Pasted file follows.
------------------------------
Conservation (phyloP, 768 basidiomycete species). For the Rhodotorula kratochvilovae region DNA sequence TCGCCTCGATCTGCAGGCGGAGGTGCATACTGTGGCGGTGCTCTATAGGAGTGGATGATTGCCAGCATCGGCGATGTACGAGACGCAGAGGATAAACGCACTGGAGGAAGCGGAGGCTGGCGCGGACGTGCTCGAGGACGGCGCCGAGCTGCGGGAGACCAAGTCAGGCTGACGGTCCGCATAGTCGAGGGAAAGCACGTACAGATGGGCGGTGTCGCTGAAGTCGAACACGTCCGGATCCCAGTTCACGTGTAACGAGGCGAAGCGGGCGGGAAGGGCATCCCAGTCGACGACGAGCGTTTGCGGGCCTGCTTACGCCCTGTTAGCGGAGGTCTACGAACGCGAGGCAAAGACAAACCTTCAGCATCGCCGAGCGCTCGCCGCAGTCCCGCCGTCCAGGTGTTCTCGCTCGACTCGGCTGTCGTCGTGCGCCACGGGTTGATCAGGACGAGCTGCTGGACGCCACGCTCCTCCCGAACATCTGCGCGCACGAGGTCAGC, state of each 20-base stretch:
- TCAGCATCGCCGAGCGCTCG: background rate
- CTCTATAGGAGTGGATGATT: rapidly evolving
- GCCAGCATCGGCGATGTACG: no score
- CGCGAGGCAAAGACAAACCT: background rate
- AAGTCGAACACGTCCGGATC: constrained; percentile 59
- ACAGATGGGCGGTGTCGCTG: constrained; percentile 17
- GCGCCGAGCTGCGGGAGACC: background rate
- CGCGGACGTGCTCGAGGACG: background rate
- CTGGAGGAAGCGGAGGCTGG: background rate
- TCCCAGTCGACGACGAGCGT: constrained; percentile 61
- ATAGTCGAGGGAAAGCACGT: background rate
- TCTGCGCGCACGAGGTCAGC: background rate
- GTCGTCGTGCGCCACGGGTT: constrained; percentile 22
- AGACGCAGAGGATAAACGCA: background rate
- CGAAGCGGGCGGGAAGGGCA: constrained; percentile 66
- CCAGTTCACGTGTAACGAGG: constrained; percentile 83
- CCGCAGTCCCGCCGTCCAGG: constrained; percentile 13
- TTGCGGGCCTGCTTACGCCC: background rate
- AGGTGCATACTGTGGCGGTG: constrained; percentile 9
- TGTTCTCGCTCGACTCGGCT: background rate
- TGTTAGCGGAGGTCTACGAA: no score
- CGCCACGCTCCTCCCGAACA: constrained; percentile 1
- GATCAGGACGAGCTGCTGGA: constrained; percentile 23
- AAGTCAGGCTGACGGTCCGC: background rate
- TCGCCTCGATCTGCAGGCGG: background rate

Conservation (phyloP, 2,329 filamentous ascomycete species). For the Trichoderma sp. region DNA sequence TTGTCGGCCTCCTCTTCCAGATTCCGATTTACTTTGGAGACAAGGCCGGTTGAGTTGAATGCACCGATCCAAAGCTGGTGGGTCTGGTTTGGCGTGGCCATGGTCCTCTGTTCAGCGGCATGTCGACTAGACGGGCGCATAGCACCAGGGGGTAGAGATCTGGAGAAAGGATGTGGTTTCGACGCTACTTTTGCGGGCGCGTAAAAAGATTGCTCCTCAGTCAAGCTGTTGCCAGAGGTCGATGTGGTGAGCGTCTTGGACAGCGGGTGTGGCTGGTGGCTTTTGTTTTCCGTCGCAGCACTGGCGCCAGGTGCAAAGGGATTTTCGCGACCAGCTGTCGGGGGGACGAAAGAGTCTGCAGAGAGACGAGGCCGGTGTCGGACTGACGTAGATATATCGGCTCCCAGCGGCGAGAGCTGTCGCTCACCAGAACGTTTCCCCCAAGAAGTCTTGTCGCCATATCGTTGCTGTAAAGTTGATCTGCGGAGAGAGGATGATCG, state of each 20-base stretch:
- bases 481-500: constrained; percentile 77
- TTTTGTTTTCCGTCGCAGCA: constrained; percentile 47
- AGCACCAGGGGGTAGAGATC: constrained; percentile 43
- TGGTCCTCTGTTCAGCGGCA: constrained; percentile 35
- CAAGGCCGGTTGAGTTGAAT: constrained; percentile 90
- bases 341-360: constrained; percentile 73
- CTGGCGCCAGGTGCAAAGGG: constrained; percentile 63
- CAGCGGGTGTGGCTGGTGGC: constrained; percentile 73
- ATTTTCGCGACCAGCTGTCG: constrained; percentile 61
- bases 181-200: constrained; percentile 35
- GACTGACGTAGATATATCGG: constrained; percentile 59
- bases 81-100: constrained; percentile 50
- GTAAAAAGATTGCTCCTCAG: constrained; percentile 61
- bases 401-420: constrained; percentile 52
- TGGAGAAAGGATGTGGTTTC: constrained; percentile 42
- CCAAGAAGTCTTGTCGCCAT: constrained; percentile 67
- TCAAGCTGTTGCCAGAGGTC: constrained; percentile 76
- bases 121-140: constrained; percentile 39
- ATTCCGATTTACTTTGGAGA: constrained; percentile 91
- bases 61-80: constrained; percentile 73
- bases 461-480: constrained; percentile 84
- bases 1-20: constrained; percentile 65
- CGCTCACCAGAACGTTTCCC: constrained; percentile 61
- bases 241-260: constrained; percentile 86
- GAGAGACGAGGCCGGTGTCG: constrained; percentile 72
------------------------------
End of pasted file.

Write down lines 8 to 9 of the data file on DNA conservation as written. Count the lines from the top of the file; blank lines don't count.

- GCGCCGAGCTGCGGGAGACC: background rate
- CGCGGACGTGCTCGAGGACG: background rate